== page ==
Japan was abuzz with rumors, theories and counterclaims as the sun rose on the first day of the new year. The news was sinking in that Carlos Ghosn, the former chairman of Renault-Nissan, had managed to evade police surveillance and flee to Lebanon ahead of his eagerly awaited trial here on charges of financial misconduct.
In a statement released on New Year's Eve, a day after he arrived in Beirut via Turkey apparently on a French passport, Ghosn claimed that he was escaping "injustice and political persecution."
He added that he would no longer be "held hostage by a rigged Japanese justice system where guilt is presumed, discrimination is rampant and basic human rights are denied."
The Japanese government has made no official statement on the 65-year-old former auto executive jumping bail and leaving the country, although former Foreign Minister Masahiso Sato told local media that "if this is true, it was not 'departing the country,' it was an illegal departure and an escape and this is a crime in itself."
"Was there help extended by an unnamed country?" Sato asked. "It is also a serious problem that Japan's system allowed an illegal departure so easily."
Ghosn was arrested by Japanese authorities in November 2018 on charges of financial misconduct. Prosecutors believe that he funneled millions of dollars from his former company for his own personal use and deceived shareholders about the size of his salary.
Japanese authorities remain tight-lipped about precisely how one of the most well-known foreigners in the country managed to escape. Ghosn was under close police surveillance since being released on more than €8 million ($8.9 million) bail in April.
The Japanese public has been engrossed in reports suggesting that Ghosn was smuggled out of his Tokyo apartment in a container for a large musical instrument after a private performance and surreptitiously put aboard a private jet at a small regional airport, avoiding immigration officers.
Ghosn's lawyers have gone to great pains to insist they knew nothing about his plans to flee and are still in possession of his three passports issued by France, Lebanon and Brazil.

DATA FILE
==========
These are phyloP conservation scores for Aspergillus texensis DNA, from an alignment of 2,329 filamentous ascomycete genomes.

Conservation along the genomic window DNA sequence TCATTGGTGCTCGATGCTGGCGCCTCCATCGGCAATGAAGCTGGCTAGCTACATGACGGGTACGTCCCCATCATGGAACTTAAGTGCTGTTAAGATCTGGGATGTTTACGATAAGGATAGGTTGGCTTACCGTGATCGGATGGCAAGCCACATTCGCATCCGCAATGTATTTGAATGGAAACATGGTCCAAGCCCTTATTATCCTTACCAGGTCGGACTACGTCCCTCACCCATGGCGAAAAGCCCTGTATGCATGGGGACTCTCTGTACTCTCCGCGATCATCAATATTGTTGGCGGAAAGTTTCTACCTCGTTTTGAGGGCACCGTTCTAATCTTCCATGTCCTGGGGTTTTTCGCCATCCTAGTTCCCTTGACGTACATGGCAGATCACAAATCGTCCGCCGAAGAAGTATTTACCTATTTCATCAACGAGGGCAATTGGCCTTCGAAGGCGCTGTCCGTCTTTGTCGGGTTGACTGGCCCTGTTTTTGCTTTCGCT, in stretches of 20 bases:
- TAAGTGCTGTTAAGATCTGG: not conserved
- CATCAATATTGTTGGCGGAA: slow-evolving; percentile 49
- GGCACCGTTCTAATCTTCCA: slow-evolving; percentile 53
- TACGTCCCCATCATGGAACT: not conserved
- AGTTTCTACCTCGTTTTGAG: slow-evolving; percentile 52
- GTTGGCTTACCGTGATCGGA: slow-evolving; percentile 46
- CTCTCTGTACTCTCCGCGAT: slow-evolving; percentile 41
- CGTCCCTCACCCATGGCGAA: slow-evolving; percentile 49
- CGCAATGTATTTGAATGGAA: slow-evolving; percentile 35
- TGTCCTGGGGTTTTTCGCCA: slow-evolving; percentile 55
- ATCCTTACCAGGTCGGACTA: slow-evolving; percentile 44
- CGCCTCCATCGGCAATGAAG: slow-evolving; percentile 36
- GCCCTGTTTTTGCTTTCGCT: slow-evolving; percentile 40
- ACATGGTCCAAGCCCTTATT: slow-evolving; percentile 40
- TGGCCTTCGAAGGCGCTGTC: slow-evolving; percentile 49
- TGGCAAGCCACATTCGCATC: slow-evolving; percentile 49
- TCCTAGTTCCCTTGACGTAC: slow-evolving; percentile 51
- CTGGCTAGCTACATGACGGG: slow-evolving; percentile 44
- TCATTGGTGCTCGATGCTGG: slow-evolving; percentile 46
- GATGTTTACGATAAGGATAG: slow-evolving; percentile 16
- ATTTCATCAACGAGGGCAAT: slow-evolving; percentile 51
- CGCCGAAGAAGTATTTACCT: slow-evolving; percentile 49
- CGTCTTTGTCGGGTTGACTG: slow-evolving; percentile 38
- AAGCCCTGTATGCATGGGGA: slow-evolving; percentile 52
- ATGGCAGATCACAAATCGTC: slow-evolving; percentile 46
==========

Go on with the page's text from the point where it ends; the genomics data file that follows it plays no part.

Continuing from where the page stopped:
The rumors suggest that Ghosn's Lebanese-born wife, Carole, was behind the meticulously planned operation and that she worked with contractors for months to carry out his extraction.
While the inquiry at the highest level of the government here will take time, most Japanese feel that Ghosn's decision to avoid a trial points to his guilt.
"It's ridiculous for him to suggest that he would not have gotten a fair trial in Japan," said Jun Okumura, an analyst at the Meiji Institute for Global Affairs.
"Japan is among the top 10 nations in the world in terms of judicial independence and openness, so any claim that he would not have been able to put his case if he had stayed here is utterly ridiculous," he told DW. "It's not as if he has been thrown in some dungeon to await his fate."
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Ghosn and his legal team have repeatedly criticized the conditions under which he was detained for 108 days and the restrictions placed on him even after he was released on bail. These forbade him from contacting his wife for seven months and required him to wear a monitoring device on his ankle.
In his statement, Ghosn alluded to being mistreated, saying he would "no longer be held hostage by a rigged Japanese justice system where guilt is presumed, discrimination is rampant and basic human rights are denied, in flagrant disregard of Japan's legal obligations under international law and treaties it is bound to uphold."
Do the prosecutors benefit?
Another facet of Ghosn's escape that is attracting scrutiny are the suggestions that his departure — and the likelihood that he will never stand trial in Japan — may actually benefit prosecutors who were struggling to make a watertight case against him and that this move may have been sanctioned by the government in order to avoid embarrassment.
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Robert Dujarric, a professor of international relations at the Tokyo campus of Temple University, told DW that two theories surrounding Ghosn's departure are being tossed around.
"The first is that the police guarding him were simply incompetent and let one of the most high-profile criminal suspects leave the country," he said. "The alternative is that the trial would look really bad for 'Japan Inc.' and the Japanese government."
It has been suggested, Dujarric pointed out, that Ghosn was encouraged to flee "just to get rid of him."
"Any trial would uncover the dark underbelly of the system in Japan and that is not something that business or the government wants aired in public," he said.
Analyst Okumura dismissed that suggestion as a conspiracy theory on the grounds that it would be impossible to keep any such collaboration secret and that if such a plan were eventually to be revealed, it would spell the end of any government.
He conceded, however, that senior executives at Nissan are likely to be breathing easier as, under Japanese law, a trial cannot take place without the accused actually present and Tokyo is unlikely to be able to extradite him back to Japan to face the charges against him.
"It is highly doubtful now that there will ever be any trial in this case and that means that Nissan's management can proceed under the assumption that this major distraction is out of the way," he said. "I don't think this will change the relationship with Renault, so it will be a return to normal."